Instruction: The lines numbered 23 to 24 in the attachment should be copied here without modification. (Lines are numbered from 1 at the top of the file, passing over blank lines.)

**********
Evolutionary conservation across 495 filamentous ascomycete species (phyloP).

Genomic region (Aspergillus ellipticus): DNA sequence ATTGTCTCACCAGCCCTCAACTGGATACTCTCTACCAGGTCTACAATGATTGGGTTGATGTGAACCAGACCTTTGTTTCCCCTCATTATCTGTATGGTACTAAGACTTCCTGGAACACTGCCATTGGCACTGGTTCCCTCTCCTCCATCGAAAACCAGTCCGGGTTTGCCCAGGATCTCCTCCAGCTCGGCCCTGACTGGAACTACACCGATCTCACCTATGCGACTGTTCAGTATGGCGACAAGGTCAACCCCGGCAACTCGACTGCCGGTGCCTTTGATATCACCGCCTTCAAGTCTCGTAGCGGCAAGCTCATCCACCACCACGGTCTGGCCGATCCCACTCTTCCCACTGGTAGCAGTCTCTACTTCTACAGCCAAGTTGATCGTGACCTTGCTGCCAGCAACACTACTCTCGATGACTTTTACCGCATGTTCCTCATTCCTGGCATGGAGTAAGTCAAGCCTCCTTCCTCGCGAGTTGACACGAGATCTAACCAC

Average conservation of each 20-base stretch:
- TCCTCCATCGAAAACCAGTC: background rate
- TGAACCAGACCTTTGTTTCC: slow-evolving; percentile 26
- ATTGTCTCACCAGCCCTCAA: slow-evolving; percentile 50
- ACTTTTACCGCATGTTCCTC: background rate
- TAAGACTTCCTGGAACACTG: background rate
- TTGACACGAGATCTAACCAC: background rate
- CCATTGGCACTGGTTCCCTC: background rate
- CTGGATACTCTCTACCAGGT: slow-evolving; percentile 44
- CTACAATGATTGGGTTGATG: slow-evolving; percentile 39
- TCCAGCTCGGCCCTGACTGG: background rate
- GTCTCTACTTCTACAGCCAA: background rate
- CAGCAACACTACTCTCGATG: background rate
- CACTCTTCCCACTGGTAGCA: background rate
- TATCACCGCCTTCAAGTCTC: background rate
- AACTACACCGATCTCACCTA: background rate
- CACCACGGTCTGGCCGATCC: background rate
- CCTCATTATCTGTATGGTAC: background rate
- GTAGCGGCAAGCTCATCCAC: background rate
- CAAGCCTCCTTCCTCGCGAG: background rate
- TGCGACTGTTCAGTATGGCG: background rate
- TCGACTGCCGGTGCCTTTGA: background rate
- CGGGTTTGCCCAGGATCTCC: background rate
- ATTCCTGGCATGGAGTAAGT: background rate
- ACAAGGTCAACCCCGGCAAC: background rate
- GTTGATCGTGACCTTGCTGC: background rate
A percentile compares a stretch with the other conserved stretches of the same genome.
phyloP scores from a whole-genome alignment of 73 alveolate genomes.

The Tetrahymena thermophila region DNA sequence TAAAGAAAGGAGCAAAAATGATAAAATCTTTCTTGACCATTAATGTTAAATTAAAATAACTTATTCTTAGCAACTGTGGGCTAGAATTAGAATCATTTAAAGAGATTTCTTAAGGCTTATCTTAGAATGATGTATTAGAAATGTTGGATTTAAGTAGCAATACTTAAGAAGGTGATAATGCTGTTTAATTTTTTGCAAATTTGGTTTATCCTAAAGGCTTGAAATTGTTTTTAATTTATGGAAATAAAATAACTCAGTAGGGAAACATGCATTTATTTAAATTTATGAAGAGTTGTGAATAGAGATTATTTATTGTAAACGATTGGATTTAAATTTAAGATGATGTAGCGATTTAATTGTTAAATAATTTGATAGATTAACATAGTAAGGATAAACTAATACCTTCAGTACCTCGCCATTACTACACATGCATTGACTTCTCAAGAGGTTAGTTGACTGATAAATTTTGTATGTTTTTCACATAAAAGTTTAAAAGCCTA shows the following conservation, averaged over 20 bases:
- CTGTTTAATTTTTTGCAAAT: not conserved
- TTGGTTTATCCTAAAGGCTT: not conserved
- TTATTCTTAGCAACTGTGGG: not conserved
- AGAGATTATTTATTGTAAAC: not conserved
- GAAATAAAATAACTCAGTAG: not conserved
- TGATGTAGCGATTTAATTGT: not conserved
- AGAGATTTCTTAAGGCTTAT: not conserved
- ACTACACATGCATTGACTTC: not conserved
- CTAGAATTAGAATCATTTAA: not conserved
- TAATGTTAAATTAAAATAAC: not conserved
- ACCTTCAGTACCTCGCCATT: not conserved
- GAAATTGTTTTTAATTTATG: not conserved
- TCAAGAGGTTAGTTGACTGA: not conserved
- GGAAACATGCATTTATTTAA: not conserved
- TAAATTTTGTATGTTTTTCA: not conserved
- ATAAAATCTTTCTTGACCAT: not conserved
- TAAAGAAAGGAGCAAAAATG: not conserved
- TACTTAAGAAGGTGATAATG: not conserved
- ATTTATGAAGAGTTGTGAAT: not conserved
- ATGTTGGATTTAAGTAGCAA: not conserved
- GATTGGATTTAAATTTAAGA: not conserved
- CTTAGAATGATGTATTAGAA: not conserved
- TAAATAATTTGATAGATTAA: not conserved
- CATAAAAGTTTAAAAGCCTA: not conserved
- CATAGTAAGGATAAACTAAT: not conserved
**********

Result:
- TGCGACTGTTCAGTATGGCG: background rate
- TCGACTGCCGGTGCCTTTGA: background rate